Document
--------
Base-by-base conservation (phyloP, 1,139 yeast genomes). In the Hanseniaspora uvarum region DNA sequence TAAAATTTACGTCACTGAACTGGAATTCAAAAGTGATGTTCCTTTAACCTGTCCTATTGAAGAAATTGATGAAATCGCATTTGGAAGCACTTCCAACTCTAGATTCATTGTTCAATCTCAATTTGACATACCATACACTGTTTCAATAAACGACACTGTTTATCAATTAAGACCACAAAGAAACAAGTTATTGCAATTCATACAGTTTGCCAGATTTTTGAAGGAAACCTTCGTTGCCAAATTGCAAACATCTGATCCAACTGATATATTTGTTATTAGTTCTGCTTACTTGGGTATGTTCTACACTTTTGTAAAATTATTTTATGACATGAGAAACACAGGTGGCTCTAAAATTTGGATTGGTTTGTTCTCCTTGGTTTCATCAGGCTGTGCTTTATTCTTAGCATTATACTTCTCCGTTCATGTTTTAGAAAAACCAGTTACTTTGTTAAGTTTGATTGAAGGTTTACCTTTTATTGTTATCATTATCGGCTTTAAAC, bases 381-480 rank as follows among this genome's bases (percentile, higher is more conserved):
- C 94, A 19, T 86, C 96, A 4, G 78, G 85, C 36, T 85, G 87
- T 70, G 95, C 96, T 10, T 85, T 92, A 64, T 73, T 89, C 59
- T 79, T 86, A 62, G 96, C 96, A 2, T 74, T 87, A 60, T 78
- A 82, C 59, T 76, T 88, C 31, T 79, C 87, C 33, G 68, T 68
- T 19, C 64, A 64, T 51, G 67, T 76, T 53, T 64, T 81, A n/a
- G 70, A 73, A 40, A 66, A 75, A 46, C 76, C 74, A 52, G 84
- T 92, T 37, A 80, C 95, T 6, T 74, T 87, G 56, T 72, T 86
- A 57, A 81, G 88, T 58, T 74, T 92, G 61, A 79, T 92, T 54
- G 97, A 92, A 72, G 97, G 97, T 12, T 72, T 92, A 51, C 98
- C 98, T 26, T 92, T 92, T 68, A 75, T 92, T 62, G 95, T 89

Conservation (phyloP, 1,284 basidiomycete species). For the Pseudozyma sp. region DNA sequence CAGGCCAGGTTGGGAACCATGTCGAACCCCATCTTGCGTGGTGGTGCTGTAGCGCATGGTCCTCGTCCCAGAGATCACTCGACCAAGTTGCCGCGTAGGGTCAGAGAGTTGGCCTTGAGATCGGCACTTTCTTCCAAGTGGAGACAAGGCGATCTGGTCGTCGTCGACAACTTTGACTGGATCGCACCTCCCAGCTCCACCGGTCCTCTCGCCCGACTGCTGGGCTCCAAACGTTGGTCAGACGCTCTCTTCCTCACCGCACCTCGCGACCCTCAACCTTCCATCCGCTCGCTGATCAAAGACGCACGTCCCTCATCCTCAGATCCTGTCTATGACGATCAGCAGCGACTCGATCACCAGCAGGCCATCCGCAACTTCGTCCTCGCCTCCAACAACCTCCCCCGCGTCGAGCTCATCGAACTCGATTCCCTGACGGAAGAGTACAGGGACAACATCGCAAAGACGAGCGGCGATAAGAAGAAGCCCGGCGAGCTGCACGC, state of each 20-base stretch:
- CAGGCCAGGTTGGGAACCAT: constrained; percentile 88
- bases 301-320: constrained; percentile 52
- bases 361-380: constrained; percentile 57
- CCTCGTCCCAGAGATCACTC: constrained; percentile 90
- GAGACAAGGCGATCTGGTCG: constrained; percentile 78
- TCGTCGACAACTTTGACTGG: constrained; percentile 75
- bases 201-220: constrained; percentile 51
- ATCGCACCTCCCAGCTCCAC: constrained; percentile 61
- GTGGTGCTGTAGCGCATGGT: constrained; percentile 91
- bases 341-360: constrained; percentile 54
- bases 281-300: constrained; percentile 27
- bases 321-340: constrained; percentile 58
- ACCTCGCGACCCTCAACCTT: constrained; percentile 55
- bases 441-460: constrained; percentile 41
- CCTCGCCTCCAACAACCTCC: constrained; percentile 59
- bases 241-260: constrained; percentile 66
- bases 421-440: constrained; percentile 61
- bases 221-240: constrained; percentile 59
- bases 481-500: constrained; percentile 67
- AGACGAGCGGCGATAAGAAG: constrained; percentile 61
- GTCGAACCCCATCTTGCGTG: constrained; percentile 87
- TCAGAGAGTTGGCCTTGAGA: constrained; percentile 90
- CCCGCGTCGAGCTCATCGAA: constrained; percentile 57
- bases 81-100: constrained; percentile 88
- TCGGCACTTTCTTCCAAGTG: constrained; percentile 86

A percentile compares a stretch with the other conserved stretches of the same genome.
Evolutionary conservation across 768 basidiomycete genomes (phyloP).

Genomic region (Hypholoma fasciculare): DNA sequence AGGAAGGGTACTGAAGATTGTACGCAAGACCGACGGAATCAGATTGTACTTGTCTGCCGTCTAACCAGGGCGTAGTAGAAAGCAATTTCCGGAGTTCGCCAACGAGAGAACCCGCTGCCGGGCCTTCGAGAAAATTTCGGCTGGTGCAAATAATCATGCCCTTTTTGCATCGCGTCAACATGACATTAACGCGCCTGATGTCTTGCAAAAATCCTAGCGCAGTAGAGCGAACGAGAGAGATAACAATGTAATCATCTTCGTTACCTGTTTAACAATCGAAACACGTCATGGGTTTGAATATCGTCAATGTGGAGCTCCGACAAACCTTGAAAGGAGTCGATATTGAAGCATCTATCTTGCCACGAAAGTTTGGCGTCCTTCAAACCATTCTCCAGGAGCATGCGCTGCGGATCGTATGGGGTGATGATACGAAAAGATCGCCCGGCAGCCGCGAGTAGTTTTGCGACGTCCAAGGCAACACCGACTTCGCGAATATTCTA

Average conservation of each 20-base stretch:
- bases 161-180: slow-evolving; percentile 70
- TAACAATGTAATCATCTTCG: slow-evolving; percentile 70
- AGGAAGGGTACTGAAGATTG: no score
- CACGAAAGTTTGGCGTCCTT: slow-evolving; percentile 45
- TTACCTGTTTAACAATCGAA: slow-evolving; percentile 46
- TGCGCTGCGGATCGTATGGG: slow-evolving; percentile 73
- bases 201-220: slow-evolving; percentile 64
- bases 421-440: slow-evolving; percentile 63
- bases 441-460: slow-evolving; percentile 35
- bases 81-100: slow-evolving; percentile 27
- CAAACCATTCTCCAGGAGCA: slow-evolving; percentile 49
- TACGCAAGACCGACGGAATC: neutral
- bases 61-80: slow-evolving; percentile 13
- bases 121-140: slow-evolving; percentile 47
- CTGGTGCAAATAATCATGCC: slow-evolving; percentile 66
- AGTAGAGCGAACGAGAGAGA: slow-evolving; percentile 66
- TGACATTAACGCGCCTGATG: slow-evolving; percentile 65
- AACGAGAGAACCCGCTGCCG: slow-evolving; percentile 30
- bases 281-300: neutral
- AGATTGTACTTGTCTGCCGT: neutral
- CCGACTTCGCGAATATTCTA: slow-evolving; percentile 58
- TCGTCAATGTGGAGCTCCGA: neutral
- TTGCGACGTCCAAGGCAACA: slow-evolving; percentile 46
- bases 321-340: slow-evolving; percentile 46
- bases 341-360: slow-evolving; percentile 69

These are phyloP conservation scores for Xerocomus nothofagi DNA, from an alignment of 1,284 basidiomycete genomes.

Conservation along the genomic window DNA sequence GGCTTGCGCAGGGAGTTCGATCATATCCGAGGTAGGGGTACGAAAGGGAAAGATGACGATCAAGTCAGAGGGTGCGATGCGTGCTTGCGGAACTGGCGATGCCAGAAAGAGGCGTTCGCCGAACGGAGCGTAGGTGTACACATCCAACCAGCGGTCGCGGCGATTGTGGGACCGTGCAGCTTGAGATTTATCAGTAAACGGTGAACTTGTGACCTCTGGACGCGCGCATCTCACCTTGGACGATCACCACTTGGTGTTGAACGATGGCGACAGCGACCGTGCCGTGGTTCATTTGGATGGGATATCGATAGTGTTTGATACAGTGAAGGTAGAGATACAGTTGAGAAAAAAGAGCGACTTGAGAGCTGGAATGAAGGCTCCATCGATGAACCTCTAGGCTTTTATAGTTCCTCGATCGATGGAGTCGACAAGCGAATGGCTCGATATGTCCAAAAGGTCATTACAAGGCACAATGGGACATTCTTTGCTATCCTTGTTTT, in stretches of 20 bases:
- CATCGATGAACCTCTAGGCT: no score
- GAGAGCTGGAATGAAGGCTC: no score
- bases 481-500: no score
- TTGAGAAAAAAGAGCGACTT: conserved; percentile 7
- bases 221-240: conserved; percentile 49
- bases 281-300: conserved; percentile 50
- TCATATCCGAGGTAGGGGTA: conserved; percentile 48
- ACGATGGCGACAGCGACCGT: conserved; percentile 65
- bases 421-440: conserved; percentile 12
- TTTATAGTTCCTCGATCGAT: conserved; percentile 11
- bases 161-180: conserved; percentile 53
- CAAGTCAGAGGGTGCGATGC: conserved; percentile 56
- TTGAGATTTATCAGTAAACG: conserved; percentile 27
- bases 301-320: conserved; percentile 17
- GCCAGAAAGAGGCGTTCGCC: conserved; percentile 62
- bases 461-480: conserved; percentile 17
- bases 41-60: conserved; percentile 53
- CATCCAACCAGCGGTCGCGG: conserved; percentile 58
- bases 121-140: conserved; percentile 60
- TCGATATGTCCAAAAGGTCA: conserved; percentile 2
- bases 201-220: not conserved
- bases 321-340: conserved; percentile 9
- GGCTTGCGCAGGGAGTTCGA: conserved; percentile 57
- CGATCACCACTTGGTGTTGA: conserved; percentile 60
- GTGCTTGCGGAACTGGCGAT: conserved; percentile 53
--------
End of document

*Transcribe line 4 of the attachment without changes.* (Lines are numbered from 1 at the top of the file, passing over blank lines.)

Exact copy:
- T 79, T 86, A 62, G 96, C 96, A 2, T 74, T 87, A 60, T 78